measure of life’s necessities.” Id. (quotations and citation omitted). Second, he must demonstrate
that the prison official “acted with deliberate indifference in doing so.” Id.(quotations and
Deliberate indifference requires that the prison official “knows of and disregards an
excessive risk to inmate health and safety.” Toguchi, 391 F.3d at 1057 (quoting Gibson v. County
of Washoe, Nevada, 290 F.3d 1175, 1187 (9th Cir. 2002)). Under this standard, the prison
official must “both be aware of facts from which the inference could be drawn that a substantial
risk of serious harm exists, and he must also draw the inference.” Farmer, 511 U.S. at 837;
Toguchi, 391 F.3d at 1057. If a prison official knows the facts but does not draw the inference of
risk, no matter how severe the risk and even if the prison official should have known about the
risk, the prison official does not violate the Eighth Amendment. Toguchi, 391 F.3d at 1057.
The evidence shows that Plaintiff was placed on a restricted diet by a jail doctor in
November 2009 and that on November 27, 2009, Plaintiff requested that he be removed from the
restricted diet. Plaintiff was dissatisfied with this diet because he did not want all oat products
restricted, he only wanted oatmeal restricted. Plaintiff’s claim for inadequate food relating to his
restricted diet is time-barred because it accrued before January 25, 2010. Even if it were not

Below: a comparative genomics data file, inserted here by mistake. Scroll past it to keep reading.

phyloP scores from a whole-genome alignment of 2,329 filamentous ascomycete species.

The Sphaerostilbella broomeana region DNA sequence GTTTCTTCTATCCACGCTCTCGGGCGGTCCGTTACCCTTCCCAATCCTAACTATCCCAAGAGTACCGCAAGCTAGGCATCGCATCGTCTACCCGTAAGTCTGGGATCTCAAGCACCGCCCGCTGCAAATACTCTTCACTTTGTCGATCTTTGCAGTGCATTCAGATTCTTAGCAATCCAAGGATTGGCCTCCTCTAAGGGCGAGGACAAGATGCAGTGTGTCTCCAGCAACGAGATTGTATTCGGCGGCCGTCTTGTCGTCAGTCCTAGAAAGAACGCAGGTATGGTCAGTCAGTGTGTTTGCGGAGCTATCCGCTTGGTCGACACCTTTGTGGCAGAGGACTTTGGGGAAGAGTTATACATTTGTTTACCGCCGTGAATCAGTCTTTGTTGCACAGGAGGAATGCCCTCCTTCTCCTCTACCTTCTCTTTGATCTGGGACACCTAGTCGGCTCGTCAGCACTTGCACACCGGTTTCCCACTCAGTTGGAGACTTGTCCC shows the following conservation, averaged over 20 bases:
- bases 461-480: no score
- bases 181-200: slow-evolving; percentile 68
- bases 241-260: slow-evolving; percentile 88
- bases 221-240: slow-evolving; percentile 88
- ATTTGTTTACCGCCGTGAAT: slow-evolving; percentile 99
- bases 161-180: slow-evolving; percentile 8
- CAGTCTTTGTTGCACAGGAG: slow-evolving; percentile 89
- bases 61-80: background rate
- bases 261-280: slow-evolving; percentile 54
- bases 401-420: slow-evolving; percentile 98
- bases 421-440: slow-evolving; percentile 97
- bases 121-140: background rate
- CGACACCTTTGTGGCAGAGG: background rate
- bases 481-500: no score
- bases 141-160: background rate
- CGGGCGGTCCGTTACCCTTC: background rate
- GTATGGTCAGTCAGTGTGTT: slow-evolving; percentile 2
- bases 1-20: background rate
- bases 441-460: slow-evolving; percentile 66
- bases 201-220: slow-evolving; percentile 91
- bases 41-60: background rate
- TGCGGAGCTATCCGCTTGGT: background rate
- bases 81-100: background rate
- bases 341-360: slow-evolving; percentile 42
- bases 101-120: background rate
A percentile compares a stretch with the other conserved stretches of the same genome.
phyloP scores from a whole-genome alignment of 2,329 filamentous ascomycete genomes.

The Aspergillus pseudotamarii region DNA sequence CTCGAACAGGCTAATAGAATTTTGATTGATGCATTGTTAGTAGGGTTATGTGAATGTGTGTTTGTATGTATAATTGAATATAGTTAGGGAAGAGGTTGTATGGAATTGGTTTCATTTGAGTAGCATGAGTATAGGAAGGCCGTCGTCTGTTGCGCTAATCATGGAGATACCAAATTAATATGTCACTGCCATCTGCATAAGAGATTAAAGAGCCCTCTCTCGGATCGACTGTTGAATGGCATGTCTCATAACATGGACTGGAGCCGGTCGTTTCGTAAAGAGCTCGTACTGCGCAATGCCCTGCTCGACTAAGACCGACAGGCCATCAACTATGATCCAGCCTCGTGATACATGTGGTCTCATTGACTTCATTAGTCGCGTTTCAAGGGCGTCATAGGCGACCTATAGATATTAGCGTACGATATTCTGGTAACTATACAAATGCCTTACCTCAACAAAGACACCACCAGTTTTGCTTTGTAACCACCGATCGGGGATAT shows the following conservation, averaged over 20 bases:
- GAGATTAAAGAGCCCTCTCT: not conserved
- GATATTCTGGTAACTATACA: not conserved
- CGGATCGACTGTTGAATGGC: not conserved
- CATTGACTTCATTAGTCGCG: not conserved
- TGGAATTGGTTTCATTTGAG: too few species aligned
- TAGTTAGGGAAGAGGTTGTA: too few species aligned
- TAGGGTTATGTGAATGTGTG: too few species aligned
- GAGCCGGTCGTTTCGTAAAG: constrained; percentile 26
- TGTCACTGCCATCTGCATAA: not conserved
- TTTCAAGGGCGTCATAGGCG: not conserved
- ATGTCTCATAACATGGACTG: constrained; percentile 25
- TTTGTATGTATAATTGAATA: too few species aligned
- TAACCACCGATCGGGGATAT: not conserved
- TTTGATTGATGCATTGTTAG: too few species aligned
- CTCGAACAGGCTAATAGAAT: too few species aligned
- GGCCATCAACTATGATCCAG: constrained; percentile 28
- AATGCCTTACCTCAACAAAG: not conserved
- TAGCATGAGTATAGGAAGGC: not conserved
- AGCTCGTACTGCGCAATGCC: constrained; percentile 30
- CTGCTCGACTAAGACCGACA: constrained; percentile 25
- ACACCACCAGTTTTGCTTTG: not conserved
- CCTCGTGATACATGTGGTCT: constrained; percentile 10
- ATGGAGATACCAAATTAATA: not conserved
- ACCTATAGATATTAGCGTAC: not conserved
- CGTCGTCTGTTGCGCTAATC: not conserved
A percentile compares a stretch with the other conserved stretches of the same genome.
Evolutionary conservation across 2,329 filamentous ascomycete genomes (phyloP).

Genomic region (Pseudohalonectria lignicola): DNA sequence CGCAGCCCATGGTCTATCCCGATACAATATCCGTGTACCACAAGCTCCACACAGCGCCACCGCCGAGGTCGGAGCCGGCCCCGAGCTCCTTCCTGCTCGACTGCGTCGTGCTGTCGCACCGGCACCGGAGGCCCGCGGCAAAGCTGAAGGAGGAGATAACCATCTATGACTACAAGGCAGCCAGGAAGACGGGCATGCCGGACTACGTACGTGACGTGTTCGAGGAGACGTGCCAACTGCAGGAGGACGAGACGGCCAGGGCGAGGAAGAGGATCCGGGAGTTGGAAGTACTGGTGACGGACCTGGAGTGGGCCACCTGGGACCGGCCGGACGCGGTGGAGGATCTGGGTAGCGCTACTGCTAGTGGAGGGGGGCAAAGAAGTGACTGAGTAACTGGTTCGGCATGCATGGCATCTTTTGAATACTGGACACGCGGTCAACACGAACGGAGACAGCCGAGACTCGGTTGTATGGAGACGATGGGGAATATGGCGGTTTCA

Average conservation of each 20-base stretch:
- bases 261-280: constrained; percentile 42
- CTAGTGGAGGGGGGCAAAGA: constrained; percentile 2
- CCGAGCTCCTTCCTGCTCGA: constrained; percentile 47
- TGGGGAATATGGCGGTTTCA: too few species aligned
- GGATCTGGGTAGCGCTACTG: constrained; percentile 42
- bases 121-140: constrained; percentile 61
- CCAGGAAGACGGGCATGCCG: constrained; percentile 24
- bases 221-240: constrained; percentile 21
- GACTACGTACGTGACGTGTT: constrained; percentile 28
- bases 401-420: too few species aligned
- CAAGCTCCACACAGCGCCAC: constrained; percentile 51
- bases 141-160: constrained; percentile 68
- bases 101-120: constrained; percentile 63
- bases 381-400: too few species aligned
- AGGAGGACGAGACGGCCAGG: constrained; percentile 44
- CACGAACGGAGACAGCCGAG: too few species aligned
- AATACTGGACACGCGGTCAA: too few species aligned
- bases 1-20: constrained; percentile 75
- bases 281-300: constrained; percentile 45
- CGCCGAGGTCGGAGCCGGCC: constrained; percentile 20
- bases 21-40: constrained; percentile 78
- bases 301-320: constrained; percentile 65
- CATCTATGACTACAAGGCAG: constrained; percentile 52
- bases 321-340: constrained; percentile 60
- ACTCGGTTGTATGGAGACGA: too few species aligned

time-barred, Plaintiff fails to raise a genuine issue that he received inadequate food. The fact that
all oat products were excluded from Plaintiff’s diet for approximately one month pursuant to a
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doctor’s order based on Plaintiff’s complaint of irritable bowel syndrome does not rise to the
level of an Eighth Amendment claim of inadequate food.
Plaintiff also alleges that he filed two complaints with jail personnel that “rotten” fruit
was served to him. Plaintiff does not allege when he was served the allegedly rotten fruit.
Plaintiff’s allegation that on a few occasions he was served rotten fruit does not rise to the level
of an Eighth Amendment violation. Being served a few servings of rotten fruit does not render
the food Plaintiff received inadequate to maintain health. It does not demonstrate that the Lane
County Defendants deprived Plaintiff of the “minimal civilized measure of life’s necessities,”
nor does Plaintiff create a genuine issue that the Lane County Defendants acted with “deliberate
indifference” in giving Plaintiff a few servings of rotten fruit by knowing, and disregarding, that
by doing so created an “excessive risk to inmate health and safety.” Toguchi, 391 F.3d at 1057.
4. The statute of limitations for Plaintiff’s claims is not subject to equitable tolling
Plaintiff argues in his response brief that his claim should be equitably tolled because he
was not provided access to the law library for “several months” and because a deputy had told
him that he “several years” to file his tort claim. Plaintiff’s Amended Complaint, however,
alleges that it “took over a month” to gain access to the law library (Am. Compl. at 28) and